Can I sue for a botched polyp removal during a colonoscopy?

I had a routine colonoscopy in June, 2017. Three polyps were removed. One was pretty large. The next day I went back to work but had to leave by noon, calling my doctor and asking why I am bleeding so bad. He told me to sit tight, it’s normal but if it continues go the emergency room. Well I did about 500 that day. Ended up being admitted for Thursday night and finally got released 2 days later around 800 Saturday night. I have to say no one believed how bad I was bleeding. I had scans and lots of blood work that resulted in an extremely low blood count because of my excessive bleeding-I got scheduled for another colonoscopy Friday night which resulted in finding out the large polyp removal wasn’t sealed correctly and clamps had to be used to stop the bleeding from the ulcer that developed at the removal site. I had so much blood work done to the point they had to bring a specialist in because my veins were collapsed and I was dehydrated. I also had to get a blood transfusion that I was traumatized for because of the risk. They finally got my blood count up high enough to release me but even that was borderline-I remained home from work til Tuesday the next week still feeling weak and fatigued. I never experienced anything like this as normally I am healthy, I do not take meds of any kind. I go every 3 years since I was in my 20’s since my mom died of colon cancer-I am now 49. A friend of mine said I am crazy for not suing but I didn’t think I had a case??

Asked on October 10, 2017 under Malpractice Law, New Jersey


S.L,. Member, California Bar / FreeAdvice Contributing Attorney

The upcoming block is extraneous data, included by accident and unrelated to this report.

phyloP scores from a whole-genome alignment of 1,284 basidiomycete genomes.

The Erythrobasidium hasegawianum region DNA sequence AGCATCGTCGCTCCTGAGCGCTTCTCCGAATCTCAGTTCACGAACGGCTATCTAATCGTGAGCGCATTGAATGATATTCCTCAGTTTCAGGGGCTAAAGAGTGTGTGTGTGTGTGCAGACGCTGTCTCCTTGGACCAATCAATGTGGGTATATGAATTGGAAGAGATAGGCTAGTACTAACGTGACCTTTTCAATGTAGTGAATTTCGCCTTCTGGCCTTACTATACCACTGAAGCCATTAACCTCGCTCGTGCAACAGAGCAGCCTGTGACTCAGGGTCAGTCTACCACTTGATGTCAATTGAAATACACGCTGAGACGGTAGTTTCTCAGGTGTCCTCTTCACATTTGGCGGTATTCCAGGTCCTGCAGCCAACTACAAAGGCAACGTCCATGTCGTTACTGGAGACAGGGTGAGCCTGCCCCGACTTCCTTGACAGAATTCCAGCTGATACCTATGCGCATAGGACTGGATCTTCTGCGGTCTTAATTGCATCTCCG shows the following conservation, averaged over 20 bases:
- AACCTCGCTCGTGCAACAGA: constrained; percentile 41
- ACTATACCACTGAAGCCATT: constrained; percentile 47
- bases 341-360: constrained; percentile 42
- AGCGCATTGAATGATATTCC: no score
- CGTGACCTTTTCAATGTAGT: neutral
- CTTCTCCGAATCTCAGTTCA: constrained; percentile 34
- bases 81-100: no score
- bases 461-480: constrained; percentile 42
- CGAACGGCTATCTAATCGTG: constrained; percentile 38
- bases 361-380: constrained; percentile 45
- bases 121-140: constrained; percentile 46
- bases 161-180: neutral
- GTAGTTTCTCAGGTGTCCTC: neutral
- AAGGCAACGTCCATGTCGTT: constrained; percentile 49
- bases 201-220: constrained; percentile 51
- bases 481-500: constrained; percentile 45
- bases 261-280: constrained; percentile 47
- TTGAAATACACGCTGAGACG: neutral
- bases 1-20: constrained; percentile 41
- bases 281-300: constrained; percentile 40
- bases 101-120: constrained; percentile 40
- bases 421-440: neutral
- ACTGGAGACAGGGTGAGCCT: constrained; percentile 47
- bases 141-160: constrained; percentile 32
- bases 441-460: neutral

Answered 3 years ago | Contributor

Medical malpractice is negligence.  Negligence is the failure to exercise due care (that degree of care that a reasonable medical practitioner in the community would have exercised under the same or similar circumstances to prevent foreseeable harm).
Prior to filing a lawsuit for negligence against the doctor, it may be possible to settle the case with the doctor's malpractice insurance carrier.
Notify the doctor's malpractice insurance carrier in writing of your claim.  Obtain your medical bills, medical reports, and documentation of wage loss.  Your claim filed with the malpractice insurance carrier should include those items.
Compensation for the medical bills is straight reimbursement.  The medical reports will document your medical condition caused by the surgery, and will be used to determine compensation for pain and suffering which is an amount in addition to the medical bills.  Compensation for wage loss is straight reimbursement.
 If the case is settled with the doctor's malpractice insurance carrier, NO lawsuit is filed.
If you are dissatisfied with settlement offers from the malpractice insurance carrier, reject the settlement offers and file a lawsuit for negligence against the doctor.
If the case is NOT settled, your lawsuit for negligence against the doctor must be filed prior to the expiration of the applicable statute of limitations or you will lose your rights forever in the matter.

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